Identifying More Telemedicine Benefits
The benefits of telemedicine are undeniable and limitless. Numerous health science programs are conducting studies of various telemedicine integrations with chronic and preventative diseases, and these studies offer insights into where and how to utilize telemedicine technology for the most benefit to patients and practitioners.
Recently, the University of Rochester Medical Center (URMC,) and UCLA released findings of current telehealth studies.
Telemedicine and Parkinson’s Care Anywhere
In a study published this month in Neurology: Clinical Practice, URMC identified how caring for people with Parkinson’s can be easily initiated using in-home telemedicine.
According to senior author of the study, neurologist Ray Dorsey, MD, “More than 40 percent of people with Parkinson’s disease do not see a neurologist, placing these individuals at greater risk for poor health outcomes.” Additionally, “We have an ample supply of neurologists in the country to take care of people with Parkinson’s, but because of distance, disability, and the distribution of doctors, many patients have a difficult time seeing a specialist.”
Participants in the study were invited to receive one free telemedicine consultation in their home using downloaded secure web-based video conferencing software. Virtually all of the virtual visits resulted in treatment recommendations, and 90 percent of the participating patients expressed satisfaction with the telemedicine care. The program is being extended and will enroll an additional 200 individuals with Parkinson’s disease.
Pediatric Obesity Patients Like Telehealth
UCLA researchers set up a pilot program to provide multidisciplinary care to pediatric patients in the “Fit for Healthy Weight” program. Using a secure computer system at two participating local clinics, children and their parents were able to speak with a pediatrician, psychologist, and/or a dietician.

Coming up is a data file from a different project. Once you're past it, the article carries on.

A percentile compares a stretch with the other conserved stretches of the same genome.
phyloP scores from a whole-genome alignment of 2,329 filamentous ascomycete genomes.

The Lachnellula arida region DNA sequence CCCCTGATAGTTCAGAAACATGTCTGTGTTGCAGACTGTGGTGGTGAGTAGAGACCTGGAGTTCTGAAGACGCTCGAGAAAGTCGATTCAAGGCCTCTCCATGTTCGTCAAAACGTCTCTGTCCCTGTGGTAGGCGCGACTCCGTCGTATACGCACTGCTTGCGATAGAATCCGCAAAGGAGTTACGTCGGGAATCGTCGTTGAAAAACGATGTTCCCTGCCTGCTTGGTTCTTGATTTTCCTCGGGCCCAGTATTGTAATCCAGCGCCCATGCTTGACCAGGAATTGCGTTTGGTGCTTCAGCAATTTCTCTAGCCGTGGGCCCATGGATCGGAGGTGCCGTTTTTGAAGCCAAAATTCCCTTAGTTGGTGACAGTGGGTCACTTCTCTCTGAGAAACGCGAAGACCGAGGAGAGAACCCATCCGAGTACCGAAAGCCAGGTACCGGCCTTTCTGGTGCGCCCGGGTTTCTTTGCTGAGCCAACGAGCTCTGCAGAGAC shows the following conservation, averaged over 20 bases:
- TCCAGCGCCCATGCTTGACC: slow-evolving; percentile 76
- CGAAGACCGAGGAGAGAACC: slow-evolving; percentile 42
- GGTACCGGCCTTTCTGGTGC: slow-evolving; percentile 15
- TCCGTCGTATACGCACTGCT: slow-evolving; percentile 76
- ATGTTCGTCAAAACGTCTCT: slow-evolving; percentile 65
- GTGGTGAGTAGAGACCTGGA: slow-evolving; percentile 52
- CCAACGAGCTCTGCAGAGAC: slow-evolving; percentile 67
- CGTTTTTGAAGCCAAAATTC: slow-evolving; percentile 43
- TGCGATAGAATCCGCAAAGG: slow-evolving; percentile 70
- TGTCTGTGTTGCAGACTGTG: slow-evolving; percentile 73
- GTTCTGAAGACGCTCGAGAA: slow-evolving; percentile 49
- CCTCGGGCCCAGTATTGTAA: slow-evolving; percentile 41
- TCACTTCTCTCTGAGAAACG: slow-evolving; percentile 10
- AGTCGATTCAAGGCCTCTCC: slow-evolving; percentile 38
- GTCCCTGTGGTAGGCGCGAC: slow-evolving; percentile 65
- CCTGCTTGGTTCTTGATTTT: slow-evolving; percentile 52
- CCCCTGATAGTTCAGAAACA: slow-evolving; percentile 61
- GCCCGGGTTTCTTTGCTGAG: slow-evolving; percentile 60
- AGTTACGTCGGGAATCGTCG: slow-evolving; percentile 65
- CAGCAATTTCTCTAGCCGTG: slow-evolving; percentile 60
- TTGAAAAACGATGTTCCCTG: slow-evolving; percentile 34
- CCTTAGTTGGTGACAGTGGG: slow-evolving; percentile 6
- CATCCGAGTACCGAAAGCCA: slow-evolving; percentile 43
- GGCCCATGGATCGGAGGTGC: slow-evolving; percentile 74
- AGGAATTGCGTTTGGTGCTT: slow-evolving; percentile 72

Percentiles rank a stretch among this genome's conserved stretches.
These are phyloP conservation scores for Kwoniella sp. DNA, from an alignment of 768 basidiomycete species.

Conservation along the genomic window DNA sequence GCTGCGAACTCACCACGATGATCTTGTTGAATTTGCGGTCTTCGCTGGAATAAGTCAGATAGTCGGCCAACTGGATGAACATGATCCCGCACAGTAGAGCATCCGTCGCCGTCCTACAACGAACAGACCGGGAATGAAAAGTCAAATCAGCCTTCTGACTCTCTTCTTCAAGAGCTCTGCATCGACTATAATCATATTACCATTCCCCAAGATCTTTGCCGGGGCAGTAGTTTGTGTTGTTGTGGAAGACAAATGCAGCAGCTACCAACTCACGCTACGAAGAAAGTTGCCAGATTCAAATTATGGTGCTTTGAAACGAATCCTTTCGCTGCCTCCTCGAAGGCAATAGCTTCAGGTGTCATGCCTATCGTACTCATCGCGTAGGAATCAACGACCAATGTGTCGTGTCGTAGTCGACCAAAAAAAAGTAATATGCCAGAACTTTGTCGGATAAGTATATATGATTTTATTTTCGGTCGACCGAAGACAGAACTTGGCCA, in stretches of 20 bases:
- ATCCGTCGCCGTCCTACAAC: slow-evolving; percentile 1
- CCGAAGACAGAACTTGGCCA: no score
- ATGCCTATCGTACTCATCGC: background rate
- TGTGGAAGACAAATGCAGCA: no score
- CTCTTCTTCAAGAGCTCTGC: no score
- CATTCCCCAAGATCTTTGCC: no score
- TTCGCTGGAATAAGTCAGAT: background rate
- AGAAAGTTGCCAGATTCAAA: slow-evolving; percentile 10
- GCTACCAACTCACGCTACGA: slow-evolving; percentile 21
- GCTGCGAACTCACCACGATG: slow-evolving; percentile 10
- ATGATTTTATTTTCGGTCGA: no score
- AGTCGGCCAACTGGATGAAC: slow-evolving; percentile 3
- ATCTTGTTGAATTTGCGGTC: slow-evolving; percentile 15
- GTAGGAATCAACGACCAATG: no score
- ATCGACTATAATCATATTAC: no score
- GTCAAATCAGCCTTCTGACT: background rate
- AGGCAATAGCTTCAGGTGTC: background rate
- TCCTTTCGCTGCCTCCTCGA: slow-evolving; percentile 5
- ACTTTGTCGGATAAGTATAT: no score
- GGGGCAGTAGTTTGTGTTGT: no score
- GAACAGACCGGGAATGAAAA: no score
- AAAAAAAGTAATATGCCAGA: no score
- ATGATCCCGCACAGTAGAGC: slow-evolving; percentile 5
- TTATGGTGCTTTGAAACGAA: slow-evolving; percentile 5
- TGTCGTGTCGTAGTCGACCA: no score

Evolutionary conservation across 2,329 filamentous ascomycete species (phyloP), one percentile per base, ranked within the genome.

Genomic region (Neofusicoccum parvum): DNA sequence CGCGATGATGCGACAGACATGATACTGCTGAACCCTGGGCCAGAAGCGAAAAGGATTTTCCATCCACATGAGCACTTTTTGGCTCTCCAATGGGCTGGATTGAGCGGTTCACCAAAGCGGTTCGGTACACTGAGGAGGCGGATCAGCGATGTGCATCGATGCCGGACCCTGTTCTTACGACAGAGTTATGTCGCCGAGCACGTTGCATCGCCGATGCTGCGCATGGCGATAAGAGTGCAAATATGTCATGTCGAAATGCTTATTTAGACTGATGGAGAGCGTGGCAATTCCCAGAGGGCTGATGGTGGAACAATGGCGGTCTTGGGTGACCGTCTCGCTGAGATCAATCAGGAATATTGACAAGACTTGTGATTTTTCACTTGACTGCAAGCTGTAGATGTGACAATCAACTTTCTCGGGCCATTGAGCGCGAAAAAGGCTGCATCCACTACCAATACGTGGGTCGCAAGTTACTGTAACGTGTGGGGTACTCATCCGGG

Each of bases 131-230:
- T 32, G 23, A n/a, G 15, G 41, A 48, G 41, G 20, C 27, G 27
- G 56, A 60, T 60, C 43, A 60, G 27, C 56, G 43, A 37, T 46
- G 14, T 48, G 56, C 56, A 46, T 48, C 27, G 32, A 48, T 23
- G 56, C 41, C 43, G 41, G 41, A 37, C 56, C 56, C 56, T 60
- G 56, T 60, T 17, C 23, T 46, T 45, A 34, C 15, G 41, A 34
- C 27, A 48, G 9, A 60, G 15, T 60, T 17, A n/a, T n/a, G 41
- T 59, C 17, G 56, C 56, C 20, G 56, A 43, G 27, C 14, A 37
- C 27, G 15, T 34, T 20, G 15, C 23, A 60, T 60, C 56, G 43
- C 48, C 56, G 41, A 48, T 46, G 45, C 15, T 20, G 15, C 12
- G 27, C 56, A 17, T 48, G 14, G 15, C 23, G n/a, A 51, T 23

The results of the questionnaire indicated that 80 percent of the participants would participate in a telehealth appointment again, and of those followed, 86 percent either stabilized or decreased their BMI scores after their telehealth appointments.
Barriers Still Exist
Both studies commented on the fact that barriers to telehealth still exist, including the fact that telemedicine care is not reimbursed by Medicare, and there are restrictions in many states, which do not allow physicians to provide remote care to patients.
“Technology can equalize access to quality health care and bring much-needed services to chronically ill patients who may not otherwise receive such care because of geographic or financial reasons,” said Dorsey.
In what ways are you using telehealth to reach patients who would normally have limited access to needed care?
University of California, Los Angeles (UCLA), Health Sciences (2013, December 11). Study finds that pediatric obesity patients like telehealth services. ScienceDaily. Retrieved December 12, 2013, from http://www.sciencedaily.com/releases/2013/12/131211185213.htm
University of Rochester Medical Center (2013, December 4). Telemedicine brings Parkinson's care to 'anyone, anywhere'. ScienceDaily. Retrieved December 12, 2013, from http://www.sciencedaily.com/releases/2013/12/131204181811.htm